Disaster struck. No beer in the house for the planned second beer bread. Not that there is always beer in the kitchen or in the basement, but usually there is some bottle of craft brew around. I will wait until the spouse buys some; in the pantheon of household tasks, as the beer drinker, he is tasked with beer purchasing. 

So a different type of bread would be made; there was rye flour and rye starter, and the package of einkorn flour that I was curious to open and try.

What do you mean it's not whole grain?
I recently spotted, for the first time, in the local Whole Foods, a store that is a mix of a locally-sourced food emporium and a corporate food behemoth, a package of einkorn flour. Before I set out to work with this flour, I was blissfully unaware that there is more than one type of einkorn flour. Without looking closely, I purchased the "all purpose" variety, a euphemism for a white flour, cleansed, if you will, of most fiber and nutrients. I just assumed it would be whole grain, like everything else in that small part of the baking aisle. Somehow, it seems wrong to sell an ancient grain in a form fit for Wonder Bread.

Ingredients and instructions

Sponge
94g water
39g rye starter
113g rye flour

Mix and cover. This is not a sponge that will get bubbly. Indeed, I find rye starters a bit frustrating because their expansion is so reserved. No need to worry; if you skimp on this phase, more time will be necessary for the dough to rise. Just a matter of when the fermentation will occur.

Dough
221g water
114g einkorn flour
232g bread flour
9g salt
8g caraway seeds (plus more later for sprinkling before putting dough in oven)

Mix, cover, and let rest. This dough rested longer than expected because, I am supposing, I could have let the sponge develop for more time. The dough seemed to be at its peak at 5.25 hours. Nice and big and puffy.

Warning - weird bag of flour makes numbers questionable
My ingredient numbers might be off on this bread, not because my measurements were inaccurate, but because I was working with a King Arthur bread flour package that was especially thirsty. In a bread I make each week, flour from this particular package required a good 50 percent more water than usual, though I always use KA bread flour for this bread.

Also, einkorn flour is said to require less water than wheat. In this recipe, previously using whole wheat instead of einkorn, I generally use 207 grams of water, though for this specific dough, with the weird bread flour package, I used more. I am guessing that with a typical bag of bread flour, from 20 to 50 grams less of water would probably be needed.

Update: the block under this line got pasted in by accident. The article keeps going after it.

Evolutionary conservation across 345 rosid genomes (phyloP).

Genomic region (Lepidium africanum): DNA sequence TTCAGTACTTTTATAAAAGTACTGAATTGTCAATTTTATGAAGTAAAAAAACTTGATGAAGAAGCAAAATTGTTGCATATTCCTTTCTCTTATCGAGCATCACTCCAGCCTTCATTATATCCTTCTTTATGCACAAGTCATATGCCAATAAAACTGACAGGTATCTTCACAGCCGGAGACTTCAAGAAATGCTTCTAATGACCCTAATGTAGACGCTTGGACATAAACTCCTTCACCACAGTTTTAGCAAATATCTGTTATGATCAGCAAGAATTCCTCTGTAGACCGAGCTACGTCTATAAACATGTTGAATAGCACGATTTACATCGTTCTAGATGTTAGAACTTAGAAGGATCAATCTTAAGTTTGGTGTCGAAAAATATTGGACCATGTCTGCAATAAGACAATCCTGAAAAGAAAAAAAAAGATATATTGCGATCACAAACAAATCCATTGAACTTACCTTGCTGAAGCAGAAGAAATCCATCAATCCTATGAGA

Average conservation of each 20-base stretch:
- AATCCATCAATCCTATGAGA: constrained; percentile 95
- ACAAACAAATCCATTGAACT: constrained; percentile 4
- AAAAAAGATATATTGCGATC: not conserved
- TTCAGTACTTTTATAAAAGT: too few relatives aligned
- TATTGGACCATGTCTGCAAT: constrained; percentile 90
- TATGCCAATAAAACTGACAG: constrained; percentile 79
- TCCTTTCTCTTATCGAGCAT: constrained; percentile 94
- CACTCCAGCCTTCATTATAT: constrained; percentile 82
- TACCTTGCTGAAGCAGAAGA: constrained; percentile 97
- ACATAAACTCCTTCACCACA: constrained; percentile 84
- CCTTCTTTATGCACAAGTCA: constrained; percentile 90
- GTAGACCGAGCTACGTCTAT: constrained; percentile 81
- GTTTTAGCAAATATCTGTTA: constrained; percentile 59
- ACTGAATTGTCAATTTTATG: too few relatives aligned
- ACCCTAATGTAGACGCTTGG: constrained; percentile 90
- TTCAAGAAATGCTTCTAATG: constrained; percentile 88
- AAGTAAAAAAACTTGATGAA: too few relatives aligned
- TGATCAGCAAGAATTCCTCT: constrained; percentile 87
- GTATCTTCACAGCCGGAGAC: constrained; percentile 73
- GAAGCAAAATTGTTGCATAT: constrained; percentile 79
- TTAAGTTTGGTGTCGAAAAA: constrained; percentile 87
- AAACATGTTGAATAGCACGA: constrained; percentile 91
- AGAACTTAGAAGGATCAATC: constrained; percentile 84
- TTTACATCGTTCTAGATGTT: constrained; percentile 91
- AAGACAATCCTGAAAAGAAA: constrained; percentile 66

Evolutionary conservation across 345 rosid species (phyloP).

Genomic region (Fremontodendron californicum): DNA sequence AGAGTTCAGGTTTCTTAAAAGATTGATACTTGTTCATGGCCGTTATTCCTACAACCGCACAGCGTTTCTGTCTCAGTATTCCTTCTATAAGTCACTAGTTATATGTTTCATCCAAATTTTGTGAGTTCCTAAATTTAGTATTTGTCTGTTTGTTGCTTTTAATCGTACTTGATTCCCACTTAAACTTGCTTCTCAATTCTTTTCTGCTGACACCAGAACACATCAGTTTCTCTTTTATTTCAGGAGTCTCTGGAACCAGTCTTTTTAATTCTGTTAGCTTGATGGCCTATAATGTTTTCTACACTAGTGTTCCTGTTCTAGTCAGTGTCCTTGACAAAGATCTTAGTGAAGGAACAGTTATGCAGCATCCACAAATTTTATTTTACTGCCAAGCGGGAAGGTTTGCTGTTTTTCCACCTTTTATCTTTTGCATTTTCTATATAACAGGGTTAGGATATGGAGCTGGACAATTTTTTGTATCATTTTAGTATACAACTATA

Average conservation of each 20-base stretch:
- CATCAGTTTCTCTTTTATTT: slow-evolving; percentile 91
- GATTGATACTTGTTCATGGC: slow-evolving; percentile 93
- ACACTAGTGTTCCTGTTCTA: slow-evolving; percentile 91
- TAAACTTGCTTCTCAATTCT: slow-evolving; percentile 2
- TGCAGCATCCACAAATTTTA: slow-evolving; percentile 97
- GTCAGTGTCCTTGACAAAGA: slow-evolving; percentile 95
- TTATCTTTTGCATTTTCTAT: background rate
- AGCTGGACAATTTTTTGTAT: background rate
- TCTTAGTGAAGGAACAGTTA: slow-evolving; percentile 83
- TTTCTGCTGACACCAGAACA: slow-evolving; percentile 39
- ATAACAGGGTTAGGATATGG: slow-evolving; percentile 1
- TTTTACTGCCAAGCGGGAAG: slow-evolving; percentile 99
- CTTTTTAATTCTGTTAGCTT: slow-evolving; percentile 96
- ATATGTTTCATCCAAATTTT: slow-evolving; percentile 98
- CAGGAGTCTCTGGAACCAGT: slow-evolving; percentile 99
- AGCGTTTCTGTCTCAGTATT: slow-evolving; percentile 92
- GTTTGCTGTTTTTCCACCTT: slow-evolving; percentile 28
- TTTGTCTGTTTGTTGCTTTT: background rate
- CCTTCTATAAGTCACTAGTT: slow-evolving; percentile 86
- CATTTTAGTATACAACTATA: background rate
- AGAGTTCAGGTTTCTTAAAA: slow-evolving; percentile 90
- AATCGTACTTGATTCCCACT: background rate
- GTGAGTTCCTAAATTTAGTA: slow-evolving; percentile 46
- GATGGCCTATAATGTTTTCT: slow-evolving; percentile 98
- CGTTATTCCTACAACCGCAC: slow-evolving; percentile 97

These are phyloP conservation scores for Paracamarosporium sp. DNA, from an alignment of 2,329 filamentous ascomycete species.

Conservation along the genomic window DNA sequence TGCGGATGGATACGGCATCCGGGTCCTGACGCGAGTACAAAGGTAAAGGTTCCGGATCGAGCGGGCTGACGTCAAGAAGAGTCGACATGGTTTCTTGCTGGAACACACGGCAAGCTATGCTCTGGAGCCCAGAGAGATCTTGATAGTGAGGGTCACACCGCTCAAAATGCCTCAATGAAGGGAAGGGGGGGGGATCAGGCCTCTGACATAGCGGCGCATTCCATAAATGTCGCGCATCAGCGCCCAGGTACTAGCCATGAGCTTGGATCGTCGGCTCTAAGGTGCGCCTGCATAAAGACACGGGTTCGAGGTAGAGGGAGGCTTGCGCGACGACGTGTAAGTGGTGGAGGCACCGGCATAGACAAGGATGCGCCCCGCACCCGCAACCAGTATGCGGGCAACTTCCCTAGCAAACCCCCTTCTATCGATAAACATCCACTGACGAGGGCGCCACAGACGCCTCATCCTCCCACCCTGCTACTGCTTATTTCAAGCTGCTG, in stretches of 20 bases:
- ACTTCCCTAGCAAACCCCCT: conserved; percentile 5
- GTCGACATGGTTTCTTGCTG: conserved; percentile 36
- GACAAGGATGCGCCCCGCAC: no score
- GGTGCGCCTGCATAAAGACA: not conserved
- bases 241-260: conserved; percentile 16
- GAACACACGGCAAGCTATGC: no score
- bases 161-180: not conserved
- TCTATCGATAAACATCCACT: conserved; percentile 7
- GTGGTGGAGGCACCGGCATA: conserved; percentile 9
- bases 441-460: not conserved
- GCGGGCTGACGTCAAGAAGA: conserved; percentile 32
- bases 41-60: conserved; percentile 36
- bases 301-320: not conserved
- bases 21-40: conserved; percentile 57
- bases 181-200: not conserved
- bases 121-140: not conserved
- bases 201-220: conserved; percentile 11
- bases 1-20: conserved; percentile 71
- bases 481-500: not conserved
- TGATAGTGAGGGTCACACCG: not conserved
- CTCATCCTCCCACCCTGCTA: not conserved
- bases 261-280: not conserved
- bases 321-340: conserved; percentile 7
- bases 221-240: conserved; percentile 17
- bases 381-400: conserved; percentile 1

Pause - benefit of making same bread over and over
Here I was, making a bread with einkorn flour for the first time, adapting a recipe - bread #27 - I have used about 10 times. I had to feel my way with the water amount because this is not a dough I know intimately. But the reason I could make my weekly challah perfectly even with an extremely thirsty batch of flour is that I know exactly how this dough should be at every step. After 15 years of almost weekly practice, one gains confidence. It was easy to see that the dough needed a whole lot more water. 

So, when trying out a recipe that turns out terribly, do not immediately blame yourself or the instructions. It just might be that one of your ingredients is not acting within the average in some way, thus, throwing off the entire bread. Such a challenge gets easier to spot and rectify with experience.

Pause here for Purim baking
After 5.25 hours, instead of pushing on to prepare for baking, I put the dough in the fridge. I was in the midst of hamentaschen baking for the Jewish holiday of Purim, with a deadline for sending a package to the daughter in college. Needed to roll out the hamentaschen dough, with my grandmother's rolling pin and her yellow baking bowl, and to fill each cookie (pastry?) with fillings modern and old-fashioned. Poppy seed filling, traditional, one daughter's favorite; apricot for my other daughter; and, of course, a universal preference for chocolate.

Morning brain - another pause